Adam Ruppel






Adam (right) and his brother Sean run a number of outdoor events including The 24 Hours of Summer Solstice, North America’s largest 24-Hour mountain bike festival and relay. He also co-founded the popular obstacle course series, Mud Hero. He lives in Uxbridge.


Were you into biking as a kid?

I was on the Canadian cycling team for road and mountain bike. I finished 13th at World championships on mountain bike. I was hoping to race professionally, but coulda woulda shoulda…

So I needed something else, and I was working bicycle shops for crappy money. So I started my own business, and I came out of college making a lot more money in the summer on my business then I could make year-round working for other people.  I thought, you know what…


Tell me about the Summer Solstice.

It’s the biggest 24-hour race in North America. It’s very family-oriented: we get some 400 kids. We’re sold out already for the June event (this interview was in February, 2017) so I’ve got a wait list of probably 500 or 1000 people, but we are limited to 2200 because of the camping, and we don’t want to oversell.


Do most people camp at the Albion Hills campground?

Everybody does. That’s a big part of it. I would call this event almost social first and sports second, versus a highly competitive event. We rent the entire campground.


How did the idea of a 24 hour thing start?

I’ll tell you something, I never have the original idea. I’m always second or third to market with these type of events.


This interview is over.

Laird Knight was the originator of the 24-hour mountain bike race event. But most of the 24-hour events became the biggest thing in mountain biking and then they pretty much all died. Ours has stayed super successful.


Why do you think that is?

Because we offer a social component first. Great camping and a great racing course, whereas most of the other ones just offered a hardcore race course with lousy camping. There’s bands, DJ’s, tech support, a full expo area, kids events, a chug-fest. People come up from the States, fly in every year from England, British Colombia.

We also do a big mud bog thing that we open up partway through the day, people try riding through the mud. It gets hundreds of spectators.


I saw that on video — people booing when the riders avoid the mud.

That’s part of the charm, I guess.


The area that the event takes place in seems to be a dream area for mountain biking…

I think that Albion Hills is unique, in that the area is beautiful for camping but it’s also amazing for mountain biking, and it’s not so hardcore — there’s no mountains or big rock drops or stuff like that that. You couldn’t run a 24-hour race with those things, because at night you can’t have a track that is way too crazy technical, or people are going to get hurt.


Are people riding all night long?

Oh yeah! We have lights, and we have an all-night category which is quite smaller —some teams shut down at night and restart up in the morning.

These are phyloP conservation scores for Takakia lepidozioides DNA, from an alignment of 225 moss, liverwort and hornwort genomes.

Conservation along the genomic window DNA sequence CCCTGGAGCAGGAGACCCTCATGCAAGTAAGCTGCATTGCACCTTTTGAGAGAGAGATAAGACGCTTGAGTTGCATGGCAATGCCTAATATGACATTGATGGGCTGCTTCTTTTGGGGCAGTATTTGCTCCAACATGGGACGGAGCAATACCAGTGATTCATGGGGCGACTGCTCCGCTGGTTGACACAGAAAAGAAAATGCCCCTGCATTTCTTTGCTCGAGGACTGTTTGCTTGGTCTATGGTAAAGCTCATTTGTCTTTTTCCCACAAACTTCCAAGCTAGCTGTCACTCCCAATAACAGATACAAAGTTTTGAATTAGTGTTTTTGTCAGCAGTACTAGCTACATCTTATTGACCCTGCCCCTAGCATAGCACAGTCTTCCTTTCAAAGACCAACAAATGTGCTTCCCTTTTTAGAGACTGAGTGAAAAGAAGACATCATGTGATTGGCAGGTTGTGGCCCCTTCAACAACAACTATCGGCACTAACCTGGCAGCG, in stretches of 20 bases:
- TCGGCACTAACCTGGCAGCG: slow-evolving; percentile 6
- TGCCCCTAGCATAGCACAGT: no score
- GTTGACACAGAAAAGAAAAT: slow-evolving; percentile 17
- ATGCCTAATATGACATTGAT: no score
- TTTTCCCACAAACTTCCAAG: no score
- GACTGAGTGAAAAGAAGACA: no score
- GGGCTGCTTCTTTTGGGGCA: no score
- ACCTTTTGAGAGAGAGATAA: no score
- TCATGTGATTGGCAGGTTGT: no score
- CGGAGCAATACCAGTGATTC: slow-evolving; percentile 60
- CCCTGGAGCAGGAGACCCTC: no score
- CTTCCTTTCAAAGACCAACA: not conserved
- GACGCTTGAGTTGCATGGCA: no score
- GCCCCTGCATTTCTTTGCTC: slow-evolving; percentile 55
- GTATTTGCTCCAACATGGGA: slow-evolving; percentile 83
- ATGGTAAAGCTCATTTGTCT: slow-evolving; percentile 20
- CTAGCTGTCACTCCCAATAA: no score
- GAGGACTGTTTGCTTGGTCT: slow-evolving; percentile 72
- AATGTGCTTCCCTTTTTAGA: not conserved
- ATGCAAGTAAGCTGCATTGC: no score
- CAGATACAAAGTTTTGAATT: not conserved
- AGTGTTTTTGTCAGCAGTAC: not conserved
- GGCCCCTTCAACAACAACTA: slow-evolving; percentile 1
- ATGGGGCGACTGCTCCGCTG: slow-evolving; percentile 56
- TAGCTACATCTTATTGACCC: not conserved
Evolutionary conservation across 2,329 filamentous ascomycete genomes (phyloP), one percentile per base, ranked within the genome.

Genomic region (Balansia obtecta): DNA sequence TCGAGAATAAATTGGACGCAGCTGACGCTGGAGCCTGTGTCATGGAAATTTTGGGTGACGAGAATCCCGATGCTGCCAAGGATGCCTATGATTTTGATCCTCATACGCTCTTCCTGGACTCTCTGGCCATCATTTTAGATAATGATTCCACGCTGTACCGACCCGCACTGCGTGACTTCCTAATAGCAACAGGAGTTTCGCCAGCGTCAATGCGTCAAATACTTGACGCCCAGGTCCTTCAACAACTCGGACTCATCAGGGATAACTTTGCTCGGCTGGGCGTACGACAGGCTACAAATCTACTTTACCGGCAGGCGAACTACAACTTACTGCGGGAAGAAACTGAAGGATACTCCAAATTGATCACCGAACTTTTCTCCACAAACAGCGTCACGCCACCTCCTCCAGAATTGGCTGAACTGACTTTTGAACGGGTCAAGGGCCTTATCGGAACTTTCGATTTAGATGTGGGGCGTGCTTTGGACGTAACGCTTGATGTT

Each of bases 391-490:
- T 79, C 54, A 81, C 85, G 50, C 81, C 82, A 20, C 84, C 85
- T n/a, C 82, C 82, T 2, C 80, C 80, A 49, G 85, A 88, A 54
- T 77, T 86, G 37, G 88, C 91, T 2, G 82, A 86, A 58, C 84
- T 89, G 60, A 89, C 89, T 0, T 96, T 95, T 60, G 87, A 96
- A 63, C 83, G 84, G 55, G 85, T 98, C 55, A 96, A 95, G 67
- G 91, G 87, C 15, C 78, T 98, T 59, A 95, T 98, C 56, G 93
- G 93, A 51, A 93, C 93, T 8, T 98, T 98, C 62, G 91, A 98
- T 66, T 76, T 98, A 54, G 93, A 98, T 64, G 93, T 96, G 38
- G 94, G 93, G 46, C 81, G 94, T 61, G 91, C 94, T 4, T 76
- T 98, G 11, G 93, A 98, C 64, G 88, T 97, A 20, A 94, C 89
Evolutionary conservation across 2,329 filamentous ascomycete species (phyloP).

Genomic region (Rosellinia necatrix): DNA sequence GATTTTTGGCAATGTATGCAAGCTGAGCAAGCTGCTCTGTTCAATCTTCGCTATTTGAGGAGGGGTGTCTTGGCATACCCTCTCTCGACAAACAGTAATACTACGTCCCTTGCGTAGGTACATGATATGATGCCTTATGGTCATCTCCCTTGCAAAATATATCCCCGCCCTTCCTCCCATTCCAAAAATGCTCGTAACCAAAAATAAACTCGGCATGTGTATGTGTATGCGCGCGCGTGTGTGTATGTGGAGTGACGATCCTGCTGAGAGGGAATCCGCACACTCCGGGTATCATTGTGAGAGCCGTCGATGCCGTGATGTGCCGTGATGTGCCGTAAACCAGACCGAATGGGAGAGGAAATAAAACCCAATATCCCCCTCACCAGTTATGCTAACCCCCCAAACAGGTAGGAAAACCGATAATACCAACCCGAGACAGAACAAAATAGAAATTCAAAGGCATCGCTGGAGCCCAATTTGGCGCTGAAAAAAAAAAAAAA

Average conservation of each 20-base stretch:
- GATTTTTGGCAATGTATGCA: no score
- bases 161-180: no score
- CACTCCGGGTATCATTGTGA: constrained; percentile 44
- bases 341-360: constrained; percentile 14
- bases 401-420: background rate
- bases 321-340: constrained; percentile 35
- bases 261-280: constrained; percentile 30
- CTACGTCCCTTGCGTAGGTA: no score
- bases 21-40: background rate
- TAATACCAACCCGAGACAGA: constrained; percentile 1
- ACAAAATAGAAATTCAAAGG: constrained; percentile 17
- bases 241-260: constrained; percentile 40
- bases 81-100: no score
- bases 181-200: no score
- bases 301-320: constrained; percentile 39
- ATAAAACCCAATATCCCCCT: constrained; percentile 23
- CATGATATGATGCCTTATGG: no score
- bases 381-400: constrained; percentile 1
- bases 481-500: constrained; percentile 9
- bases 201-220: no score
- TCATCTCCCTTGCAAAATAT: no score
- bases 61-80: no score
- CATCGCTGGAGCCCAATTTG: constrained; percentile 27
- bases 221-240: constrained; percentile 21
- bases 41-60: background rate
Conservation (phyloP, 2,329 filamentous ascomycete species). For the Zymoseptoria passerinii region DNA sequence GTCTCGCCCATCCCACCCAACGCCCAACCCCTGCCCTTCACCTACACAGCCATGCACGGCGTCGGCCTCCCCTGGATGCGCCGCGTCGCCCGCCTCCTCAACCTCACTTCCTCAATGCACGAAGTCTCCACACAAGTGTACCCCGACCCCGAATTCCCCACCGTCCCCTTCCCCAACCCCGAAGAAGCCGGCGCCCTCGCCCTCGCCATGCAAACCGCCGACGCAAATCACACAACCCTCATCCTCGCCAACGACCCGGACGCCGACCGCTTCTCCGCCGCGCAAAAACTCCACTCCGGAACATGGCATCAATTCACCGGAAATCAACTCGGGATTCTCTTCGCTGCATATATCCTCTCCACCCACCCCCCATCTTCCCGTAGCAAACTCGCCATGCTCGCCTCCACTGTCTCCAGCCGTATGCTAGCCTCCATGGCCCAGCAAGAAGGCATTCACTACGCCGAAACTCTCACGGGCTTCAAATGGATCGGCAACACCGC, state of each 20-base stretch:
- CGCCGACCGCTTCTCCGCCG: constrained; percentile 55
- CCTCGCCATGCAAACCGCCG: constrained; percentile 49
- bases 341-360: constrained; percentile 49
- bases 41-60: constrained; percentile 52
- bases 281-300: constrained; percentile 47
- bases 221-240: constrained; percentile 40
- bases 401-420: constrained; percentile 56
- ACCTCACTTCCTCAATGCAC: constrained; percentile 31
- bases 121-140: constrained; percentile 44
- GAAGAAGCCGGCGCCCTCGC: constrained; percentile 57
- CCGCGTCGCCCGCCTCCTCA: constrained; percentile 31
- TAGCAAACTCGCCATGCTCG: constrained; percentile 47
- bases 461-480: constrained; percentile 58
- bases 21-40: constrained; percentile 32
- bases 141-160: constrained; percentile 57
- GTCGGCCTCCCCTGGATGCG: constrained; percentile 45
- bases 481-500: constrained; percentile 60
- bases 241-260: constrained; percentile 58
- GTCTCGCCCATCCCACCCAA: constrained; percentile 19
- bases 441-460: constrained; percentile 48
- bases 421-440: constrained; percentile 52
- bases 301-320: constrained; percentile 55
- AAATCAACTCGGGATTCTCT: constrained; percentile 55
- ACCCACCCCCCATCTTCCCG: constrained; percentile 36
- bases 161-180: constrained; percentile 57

If there’s anything really kind of cool about this event — well, there’s lots of things cool about this event — but one of the cool things is that you have to get yourself out of that comfort zone. Having your team ride at two or three in the morning, there’s nothing cooler than going out for a three in the morning night lap when you’ve never ridden at night. It’s just dark, you’re out in the woods and there’s 400 other riders riding around the course. It’s pretty awesome.


Now Mud Hero, the obstacle course you also run, it takes place in several different cities?  

Right across Canada.


It’s not really a racing thing— it’s more of an all-out obstacle course?

It’s still timed, there’s a 6k and a 10k and a bunch of kids’ events. But it’s still all about fun. We also have the 10k ultra, which is a little bit more challenging, whereas the 6k is more fun. That being said, it’s still a challenge for a lot of people.


How did Mud Hero start?

The American companies started coming up into here with similar events. And when I first heard about them and how big their numbers were, I thought, this is going to be big. I went and did 6 or 7 events in 2011, and realized the market was going to explode. So I hired an ad agency, took a second mortgage out on my house and I doubled down with Ted McLeod, who’s the co-founder of Mud Hero, he quit his job at IBM. The first year we only ran two events, the second year we made decent money and then the third year it just like took off like a rocket ship. We built it up from nothing to 60,000 participants in three years.


Is there a bike aspect to it?

No, all you need is a pair of shoes. And some clothes would be nice.

We’ve had people run naked on the course. You don’t need any particular skill set. We have hard challenges going over the obstacles and it’s great for getting outside. People who are super fit finish the course in less than 30 minutes, and we also have people who take their time and walk it, do it in 2 hours.


I interviewed a couple in Orangeville recently who run an axe-throwing business, and she was also an IBM’er who quit for this. A lot of people want to leave the corporate world, but most never do.

I never left the corporate world because I was never in it. I’ve been a small-business person for 23 years. I started when I was 22, had side jobs for the first few years, but I haven’t worked for anybody since then.

You’re the sole one that’s responsible for the success or failure. Entrepreneurs that point the finger to other people for why they are not successful never last.


If I was coming up here for a mountain bike ride up here, where would you send me?

I would go Albion Hills, Palgrave, those are the two big ones in the Caledon area.


How about winter?

Winter there’s fat biking, and actually Albion Hills offers fat biking. It’s bigger tires. My brother Sean runs a fat bike festival. You need a special bike for it, and the trails to be packed. It’s super fun.